INTRODUCTION: Larrea divaricata Cav. (Zygophyllaceae) is a plant that grows in South America and is widely distributed in Argentina. It is used in folk medicine for its anti-inflammatory properties1. By other way, the aqueous extract of its leaves, possess well documented antitumoral, antimicrobial and immunomodulatory activities 2, 3 and an antioxidant activity demonstrated on peroxidase secretion in rat salivary glands 4.
The anti-inflammatory activity of a methanol extract of L. divaricata was studied before 5, nevertheless, the anti-inflammatory activity of the aqueous extract, the form that is consumed by population, has not been studied yet in a preventive manner. By other way, nordihydroguaiaretic acid (NDGA), which is a known antioxidant compound, has been described before in this plant 6.
It is known that inflammation is a complex biological response of vascular tissues to harmful stimuli 7. It can be classified as either acute or chronic. In the acute phase, in the early stages of inflammation, neutrophils, monocytes and eosinophils contribute to cytokines production (TNF-α and interleukin-6 (IL-6)), which spread inflammatory events. By other side, in the inflammatory process some interleukins can have anti-inflammatory action (IL-4, IL-9 IL-10, IL-11, IL-13, and IL-19) but interleukin-10 (IL-10) is the most widely studied of the anti-inflammatory interleukins related with the suppression of pro-inflammatory mediators 8.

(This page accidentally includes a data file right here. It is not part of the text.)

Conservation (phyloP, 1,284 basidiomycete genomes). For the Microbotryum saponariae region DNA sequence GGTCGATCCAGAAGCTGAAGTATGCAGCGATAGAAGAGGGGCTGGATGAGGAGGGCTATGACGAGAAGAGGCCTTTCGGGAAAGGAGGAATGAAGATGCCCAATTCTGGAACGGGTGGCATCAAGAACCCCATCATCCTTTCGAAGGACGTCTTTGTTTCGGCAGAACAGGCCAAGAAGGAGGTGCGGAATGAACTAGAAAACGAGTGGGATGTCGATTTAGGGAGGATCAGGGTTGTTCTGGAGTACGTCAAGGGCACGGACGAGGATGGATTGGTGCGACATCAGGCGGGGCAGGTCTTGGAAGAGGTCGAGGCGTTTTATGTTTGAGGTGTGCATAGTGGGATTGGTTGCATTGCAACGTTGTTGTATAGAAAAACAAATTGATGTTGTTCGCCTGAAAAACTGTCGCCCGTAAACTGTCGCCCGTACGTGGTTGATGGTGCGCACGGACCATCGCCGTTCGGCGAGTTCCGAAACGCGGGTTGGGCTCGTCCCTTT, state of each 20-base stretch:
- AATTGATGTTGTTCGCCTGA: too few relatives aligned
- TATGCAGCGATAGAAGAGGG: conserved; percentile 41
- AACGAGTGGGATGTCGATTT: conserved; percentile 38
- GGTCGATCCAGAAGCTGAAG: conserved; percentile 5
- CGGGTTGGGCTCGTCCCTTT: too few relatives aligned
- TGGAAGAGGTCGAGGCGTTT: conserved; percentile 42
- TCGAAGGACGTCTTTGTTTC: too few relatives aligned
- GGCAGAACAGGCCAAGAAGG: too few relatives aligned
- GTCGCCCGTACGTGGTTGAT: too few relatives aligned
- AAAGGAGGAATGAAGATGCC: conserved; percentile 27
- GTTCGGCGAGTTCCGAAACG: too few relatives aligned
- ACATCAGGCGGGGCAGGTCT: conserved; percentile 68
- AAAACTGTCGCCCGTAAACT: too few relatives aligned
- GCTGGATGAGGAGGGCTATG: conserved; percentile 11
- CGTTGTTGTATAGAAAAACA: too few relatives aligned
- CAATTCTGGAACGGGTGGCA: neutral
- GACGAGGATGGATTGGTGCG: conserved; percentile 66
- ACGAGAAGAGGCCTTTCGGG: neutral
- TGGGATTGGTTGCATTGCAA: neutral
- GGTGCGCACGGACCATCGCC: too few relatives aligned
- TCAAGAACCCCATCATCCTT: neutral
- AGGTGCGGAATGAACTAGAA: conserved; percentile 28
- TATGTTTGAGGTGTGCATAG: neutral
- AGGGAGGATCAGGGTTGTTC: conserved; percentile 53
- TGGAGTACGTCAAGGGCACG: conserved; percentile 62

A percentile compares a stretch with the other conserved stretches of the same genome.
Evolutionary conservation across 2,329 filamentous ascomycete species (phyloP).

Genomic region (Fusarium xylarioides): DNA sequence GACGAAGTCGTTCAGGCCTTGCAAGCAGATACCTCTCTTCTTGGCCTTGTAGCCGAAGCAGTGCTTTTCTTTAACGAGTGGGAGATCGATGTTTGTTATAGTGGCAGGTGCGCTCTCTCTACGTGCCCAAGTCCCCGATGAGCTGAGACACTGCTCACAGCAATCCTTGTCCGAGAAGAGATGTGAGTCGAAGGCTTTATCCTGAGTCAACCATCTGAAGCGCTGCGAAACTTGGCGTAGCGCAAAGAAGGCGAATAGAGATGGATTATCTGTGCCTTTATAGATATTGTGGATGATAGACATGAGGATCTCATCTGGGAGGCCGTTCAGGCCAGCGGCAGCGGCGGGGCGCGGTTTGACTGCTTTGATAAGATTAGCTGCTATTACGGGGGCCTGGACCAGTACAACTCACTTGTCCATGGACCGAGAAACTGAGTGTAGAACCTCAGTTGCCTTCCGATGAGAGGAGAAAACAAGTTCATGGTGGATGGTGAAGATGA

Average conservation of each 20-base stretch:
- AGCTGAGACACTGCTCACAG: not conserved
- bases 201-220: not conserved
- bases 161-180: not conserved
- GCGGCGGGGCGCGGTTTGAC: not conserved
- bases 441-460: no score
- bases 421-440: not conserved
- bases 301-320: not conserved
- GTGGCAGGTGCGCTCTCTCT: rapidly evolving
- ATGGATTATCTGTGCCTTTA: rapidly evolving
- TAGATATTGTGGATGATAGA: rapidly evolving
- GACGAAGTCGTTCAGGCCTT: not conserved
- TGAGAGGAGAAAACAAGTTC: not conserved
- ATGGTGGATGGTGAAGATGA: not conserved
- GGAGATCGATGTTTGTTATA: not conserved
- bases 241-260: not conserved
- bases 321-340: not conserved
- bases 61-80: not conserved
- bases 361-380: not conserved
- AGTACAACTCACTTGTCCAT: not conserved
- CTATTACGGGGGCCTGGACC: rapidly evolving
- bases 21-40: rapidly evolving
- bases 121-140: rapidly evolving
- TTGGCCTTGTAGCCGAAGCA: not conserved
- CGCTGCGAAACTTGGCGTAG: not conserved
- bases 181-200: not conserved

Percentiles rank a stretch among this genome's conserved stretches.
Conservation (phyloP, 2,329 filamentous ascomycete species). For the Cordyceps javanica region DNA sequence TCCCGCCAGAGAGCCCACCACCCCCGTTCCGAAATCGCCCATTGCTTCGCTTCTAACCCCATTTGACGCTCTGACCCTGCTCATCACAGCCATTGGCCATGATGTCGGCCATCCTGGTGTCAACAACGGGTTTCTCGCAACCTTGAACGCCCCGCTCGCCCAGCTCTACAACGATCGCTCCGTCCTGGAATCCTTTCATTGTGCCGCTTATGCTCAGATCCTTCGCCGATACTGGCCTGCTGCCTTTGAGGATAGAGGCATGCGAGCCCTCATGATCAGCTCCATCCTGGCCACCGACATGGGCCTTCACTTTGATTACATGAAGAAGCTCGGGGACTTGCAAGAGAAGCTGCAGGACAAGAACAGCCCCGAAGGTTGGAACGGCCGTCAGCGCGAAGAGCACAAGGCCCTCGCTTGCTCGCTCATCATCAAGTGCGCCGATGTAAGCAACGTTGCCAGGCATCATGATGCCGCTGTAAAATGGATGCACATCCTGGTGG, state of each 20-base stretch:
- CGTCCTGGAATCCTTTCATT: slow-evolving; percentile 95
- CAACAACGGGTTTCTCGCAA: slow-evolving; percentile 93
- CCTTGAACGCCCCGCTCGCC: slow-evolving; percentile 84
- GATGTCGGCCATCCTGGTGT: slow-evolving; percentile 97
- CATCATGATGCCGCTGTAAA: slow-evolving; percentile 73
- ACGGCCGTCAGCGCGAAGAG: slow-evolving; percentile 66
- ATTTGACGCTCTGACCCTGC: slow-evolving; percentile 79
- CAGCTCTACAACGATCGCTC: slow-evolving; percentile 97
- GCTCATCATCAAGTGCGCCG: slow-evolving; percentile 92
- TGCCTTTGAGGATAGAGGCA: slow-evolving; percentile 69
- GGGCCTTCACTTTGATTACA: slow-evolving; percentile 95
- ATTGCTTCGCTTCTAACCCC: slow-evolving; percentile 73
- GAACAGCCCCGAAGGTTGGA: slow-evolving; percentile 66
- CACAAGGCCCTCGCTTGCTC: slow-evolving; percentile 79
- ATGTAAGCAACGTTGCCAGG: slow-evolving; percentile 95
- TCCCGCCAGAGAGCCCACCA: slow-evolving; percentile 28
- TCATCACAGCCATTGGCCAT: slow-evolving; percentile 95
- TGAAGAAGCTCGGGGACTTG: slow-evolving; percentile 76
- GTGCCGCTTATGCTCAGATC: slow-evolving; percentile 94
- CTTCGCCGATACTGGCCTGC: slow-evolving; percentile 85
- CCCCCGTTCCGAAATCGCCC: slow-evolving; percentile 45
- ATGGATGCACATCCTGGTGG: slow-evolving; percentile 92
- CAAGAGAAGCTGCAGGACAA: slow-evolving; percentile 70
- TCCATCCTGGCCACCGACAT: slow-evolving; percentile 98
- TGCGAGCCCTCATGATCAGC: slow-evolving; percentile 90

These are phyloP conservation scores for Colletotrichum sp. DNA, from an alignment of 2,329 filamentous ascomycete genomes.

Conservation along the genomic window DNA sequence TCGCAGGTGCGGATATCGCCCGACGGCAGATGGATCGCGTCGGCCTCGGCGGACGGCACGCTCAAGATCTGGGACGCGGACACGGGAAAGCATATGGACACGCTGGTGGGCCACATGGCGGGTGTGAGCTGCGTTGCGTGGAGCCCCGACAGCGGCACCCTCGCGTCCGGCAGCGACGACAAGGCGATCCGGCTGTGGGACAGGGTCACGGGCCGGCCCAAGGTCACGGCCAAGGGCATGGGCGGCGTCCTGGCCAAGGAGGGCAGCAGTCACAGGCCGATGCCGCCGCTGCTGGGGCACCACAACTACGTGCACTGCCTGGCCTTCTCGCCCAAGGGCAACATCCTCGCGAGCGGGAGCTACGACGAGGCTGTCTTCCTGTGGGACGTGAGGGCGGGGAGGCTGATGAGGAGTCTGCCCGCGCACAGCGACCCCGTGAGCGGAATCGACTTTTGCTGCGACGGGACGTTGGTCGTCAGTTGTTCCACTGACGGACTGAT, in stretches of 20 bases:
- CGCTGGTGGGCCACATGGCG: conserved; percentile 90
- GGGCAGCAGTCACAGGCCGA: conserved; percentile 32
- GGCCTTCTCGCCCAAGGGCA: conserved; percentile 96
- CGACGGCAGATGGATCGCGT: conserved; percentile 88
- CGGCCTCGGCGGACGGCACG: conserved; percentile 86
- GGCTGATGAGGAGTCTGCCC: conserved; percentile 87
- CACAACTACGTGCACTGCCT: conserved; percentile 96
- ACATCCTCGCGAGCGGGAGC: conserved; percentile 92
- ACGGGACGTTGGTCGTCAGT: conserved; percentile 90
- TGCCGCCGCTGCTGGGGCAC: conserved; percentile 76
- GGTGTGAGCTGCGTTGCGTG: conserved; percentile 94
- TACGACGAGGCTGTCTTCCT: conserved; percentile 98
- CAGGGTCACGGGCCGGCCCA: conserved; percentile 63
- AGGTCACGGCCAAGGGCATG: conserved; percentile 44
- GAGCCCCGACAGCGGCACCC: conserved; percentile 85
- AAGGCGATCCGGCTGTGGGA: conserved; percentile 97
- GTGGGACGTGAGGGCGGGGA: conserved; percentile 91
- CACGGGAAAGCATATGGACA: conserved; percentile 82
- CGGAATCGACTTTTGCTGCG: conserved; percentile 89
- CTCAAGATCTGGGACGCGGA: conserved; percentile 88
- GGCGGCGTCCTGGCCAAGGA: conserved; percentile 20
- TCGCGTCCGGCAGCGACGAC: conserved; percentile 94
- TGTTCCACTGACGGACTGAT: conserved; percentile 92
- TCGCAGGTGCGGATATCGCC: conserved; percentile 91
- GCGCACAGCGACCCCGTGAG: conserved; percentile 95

It is important to note that, many diseases have etiological origins in inflammatory processes such as cancer, arthritis, atherosclerosis, and ischemic heart disease. The prevention of inflammation and pain is of significant concern particularly for those afflicted with arthritis and others musculoskeletal ailments. By other way, there are two principal types of anti-inflammatory drugs: Steroidal anti-inflammatory drugs (corticosteroids) which reduce inflammation by binding to cortisol receptors and non-steroidal anti-inflammatory drugs (NSAIDs), which decrease pain by counteracting the cyclooxygenase (COX) enzyme. These anti-inflammatory drugs posses many risks in particular gastrointestinal ulceration, bleeding and hepatic toxicity.